Original languageEnglish
PublisherSINTEF
Number of pages268
ISBN (Electronic)978-82-594-3781-5
Publication statusPublished - 2019
Event2nd Symposium on High-Temperature Heat Pumps - Copenhagen, Denmark
Duration: 9 Sep 20199 Sep 2019

Conference

Conference2nd Symposium on High-Temperature Heat Pumps
CountryDenmark
CityCopenhagen
Period09/09/201909/09/2019

Cite this

Zühlsdorf, Benjamin (Editor) ; Bantle, Michael (Editor) ; Elmegaard, Brian (Editor). / Book of presentations of the 2nd Symposium on High-Temperature Heat Pumps. SINTEF, 2019. 268 p.
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editor = "Benjamin Z{\"u}hlsdorf and Michael Bantle and Brian Elmegaard",
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Book of presentations of the 2nd Symposium on High-Temperature Heat Pumps. / Zühlsdorf, Benjamin (Editor); Bantle, Michael (Editor); Elmegaard, Brian (Editor).

SINTEF, 2019. 268 p.

Research output: Book/ReportAnthologyResearchpeer-review

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N2 - Heat pumps operating at higher temperatures enable the supply of energy efficient and emission free process heat. High temperature heat pumps are the "hidden champions" when it comes to decarbonizing the industry in order to meet the climate targets of the Paris agreement. Utilizing this potential of industrial heat pumps is highly attractive since it allows the industry not only to reduce emissions but also their primary energy consumption. However, there are challenges connected with implementing heat pump technology, especially in high temperature applications like industrial processes and district heating. There is a need for technical innovations to achieve lower specific investment costs and increased energy efficiency while maintaining technical feasibility and stable operation.The 2nd Conference on High-Temperature Heat Pumps was organized in collaboration of SINTEF Energi, the Technical University of Denmark (DTU) and the Danish Technological Institute (DTI). It was held on the 9th of September in Copenhagen, Denmark.The day comprised 15 oral presentations and 12 poster presentations with speakers from in total 11 different countries. The presentations were organized in three sessions with oral presentations, and the day was concluded by a poster session. The poster session created the possibility for fruitful discussions of the posters as well as the oral presentations. The presentations were organized in three sessions with a focus on: - Potential and demand for high-temperature heat pumps- Industrial cases and examples of successful integration of heat pumps - Current developments and trends for high-temperature heat pumps. There was a wide consent among the presenters and the participants about the large potential of high-temperature heat pumps (HTHP). A broad variety of potential applications was presented and the considerable potential that HTHPs imply with respect to reducing GHG emissions by electrifying the industrial heat supply becomes apparent. Thomas Nowak, European Heat Pump Association, underlined in his keynote speech, that this potential may only be exploited, if the CO2 emissions are internalized, if the tax burden on electricity and fossil fuels for heating is reviewed and if the subsidies for fossil fuel-based technologies are stopped.The presentations about the technical developments revealed that there are different systems under development, which are (close to) becoming commercially available for supply temperatures of up to 150 °C in different capacity ranges. The beneficial impact of HTHPs was presented for different case studies. It was found to be highest, if the integration process comprised a simultaneous optimization of both the process and the heat pump system.The presentations did however also reveal the requirement and the potential of further developments. The required developments are covering a broad range and aim among others on improved performances, decreased investment costs and simplified and improved integration processes. The conference presentations indicated the following developments to be promising contributions for accelerating the deployment of high-temperature heat pumps:- Optimization of cycle layout and component performances‹ Improved integration procedures considering a re-evaluation of supply temperatures, buffer tanks and possibilities to access cheap electricity- Compressors capable of high supply temperatures and lubrication systemsif required‹ Reduction of investment costConsidering the rapid development of R&D activities that we experienced since the organization of the previous event in 2017, we are looking forward to following up with the ongoing developments and especially with the new developments that may be expected in the next two years. As the organizing committee, we want to thank all participants for their attendance and in particular the speakers for interesting and well-prepared presentations. In the following, a compilation of all presentations and posters, supplemented with an extended abstract, can be found.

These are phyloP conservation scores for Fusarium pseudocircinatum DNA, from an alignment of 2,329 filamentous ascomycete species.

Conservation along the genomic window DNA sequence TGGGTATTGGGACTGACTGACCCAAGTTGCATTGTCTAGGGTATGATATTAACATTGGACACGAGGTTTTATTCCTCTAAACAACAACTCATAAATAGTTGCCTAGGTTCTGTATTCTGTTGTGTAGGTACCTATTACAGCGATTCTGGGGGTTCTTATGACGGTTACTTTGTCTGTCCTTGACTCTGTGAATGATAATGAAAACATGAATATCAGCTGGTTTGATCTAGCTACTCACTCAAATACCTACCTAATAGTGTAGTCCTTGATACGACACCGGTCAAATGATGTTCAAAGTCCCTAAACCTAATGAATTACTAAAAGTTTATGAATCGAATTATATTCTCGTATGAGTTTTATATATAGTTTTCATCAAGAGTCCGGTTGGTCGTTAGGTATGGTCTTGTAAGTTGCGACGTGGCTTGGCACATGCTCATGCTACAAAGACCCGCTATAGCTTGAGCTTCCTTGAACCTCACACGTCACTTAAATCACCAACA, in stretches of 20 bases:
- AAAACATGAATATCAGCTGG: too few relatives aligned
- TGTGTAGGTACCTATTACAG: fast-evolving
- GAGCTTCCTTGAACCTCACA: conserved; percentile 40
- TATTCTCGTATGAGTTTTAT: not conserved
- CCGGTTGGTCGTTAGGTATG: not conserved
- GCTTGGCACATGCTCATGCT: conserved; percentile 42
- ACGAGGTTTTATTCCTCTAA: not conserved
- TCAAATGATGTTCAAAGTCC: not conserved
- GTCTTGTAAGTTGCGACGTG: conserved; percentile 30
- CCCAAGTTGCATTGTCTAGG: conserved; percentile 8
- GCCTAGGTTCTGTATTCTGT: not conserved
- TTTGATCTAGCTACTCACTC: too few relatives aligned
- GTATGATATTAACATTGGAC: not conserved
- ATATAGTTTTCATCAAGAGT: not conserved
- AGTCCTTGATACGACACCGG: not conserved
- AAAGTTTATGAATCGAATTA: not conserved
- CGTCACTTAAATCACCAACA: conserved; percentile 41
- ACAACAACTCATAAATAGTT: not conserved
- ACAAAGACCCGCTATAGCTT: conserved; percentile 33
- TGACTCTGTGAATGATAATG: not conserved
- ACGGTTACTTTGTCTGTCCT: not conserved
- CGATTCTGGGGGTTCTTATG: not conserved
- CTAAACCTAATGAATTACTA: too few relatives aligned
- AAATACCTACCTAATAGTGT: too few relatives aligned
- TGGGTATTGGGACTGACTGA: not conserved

AB - Heat pumps operating at higher temperatures enable the supply of energy efficient and emission free process heat. High temperature heat pumps are the "hidden champions" when it comes to decarbonizing the industry in order to meet the climate targets of the Paris agreement. Utilizing this potential of industrial heat pumps is highly attractive since it allows the industry not only to reduce emissions but also their primary energy consumption. However, there are challenges connected with implementing heat pump technology, especially in high temperature applications like industrial processes and district heating. There is a need for technical innovations to achieve lower specific investment costs and increased energy efficiency while maintaining technical feasibility and stable operation.The 2nd Conference on High-Temperature Heat Pumps was organized in collaboration of SINTEF Energi, the Technical University of Denmark (DTU) and the Danish Technological Institute (DTI). It was held on the 9th of September in Copenhagen, Denmark.The day comprised 15 oral presentations and 12 poster presentations with speakers from in total 11 different countries. The presentations were organized in three sessions with oral presentations, and the day was concluded by a poster session. The poster session created the possibility for fruitful discussions of the posters as well as the oral presentations. The presentations were organized in three sessions with a focus on: - Potential and demand for high-temperature heat pumps- Industrial cases and examples of successful integration of heat pumps - Current developments and trends for high-temperature heat pumps. There was a wide consent among the presenters and the participants about the large potential of high-temperature heat pumps (HTHP). A broad variety of potential applications was presented and the considerable potential that HTHPs imply with respect to reducing GHG emissions by electrifying the industrial heat supply becomes apparent. Thomas Nowak, European Heat Pump Association, underlined in his keynote speech, that this potential may only be exploited, if the CO2 emissions are internalized, if the tax burden on electricity and fossil fuels for heating is reviewed and if the subsidies for fossil fuel-based technologies are stopped.The presentations about the technical developments revealed that there are different systems under development, which are (close to) becoming commercially available for supply temperatures of up to 150 °C in different capacity ranges. The beneficial impact of HTHPs was presented for different case studies. It was found to be highest, if the integration process comprised a simultaneous optimization of both the process and the heat pump system.The presentations did however also reveal the requirement and the potential of further developments. The required developments are covering a broad range and aim among others on improved performances, decreased investment costs and simplified and improved integration processes. The conference presentations indicated the following developments to be promising contributions for accelerating the deployment of high-temperature heat pumps:- Optimization of cycle layout and component performances‹ Improved integration procedures considering a re-evaluation of supply temperatures, buffer tanks and possibilities to access cheap electricity- Compressors capable of high supply temperatures and lubrication systemsif required‹ Reduction of investment costConsidering the rapid development of R&D activities that we experienced since the organization of the previous event in 2017, we are looking forward to following up with the ongoing developments and especially with the new developments that may be expected in the next two years. As the organizing committee, we want to thank all participants for their attendance and in particular the speakers for interesting and well-prepared presentations. In the following, a compilation of all presentations and posters, supplemented with an extended abstract, can be found.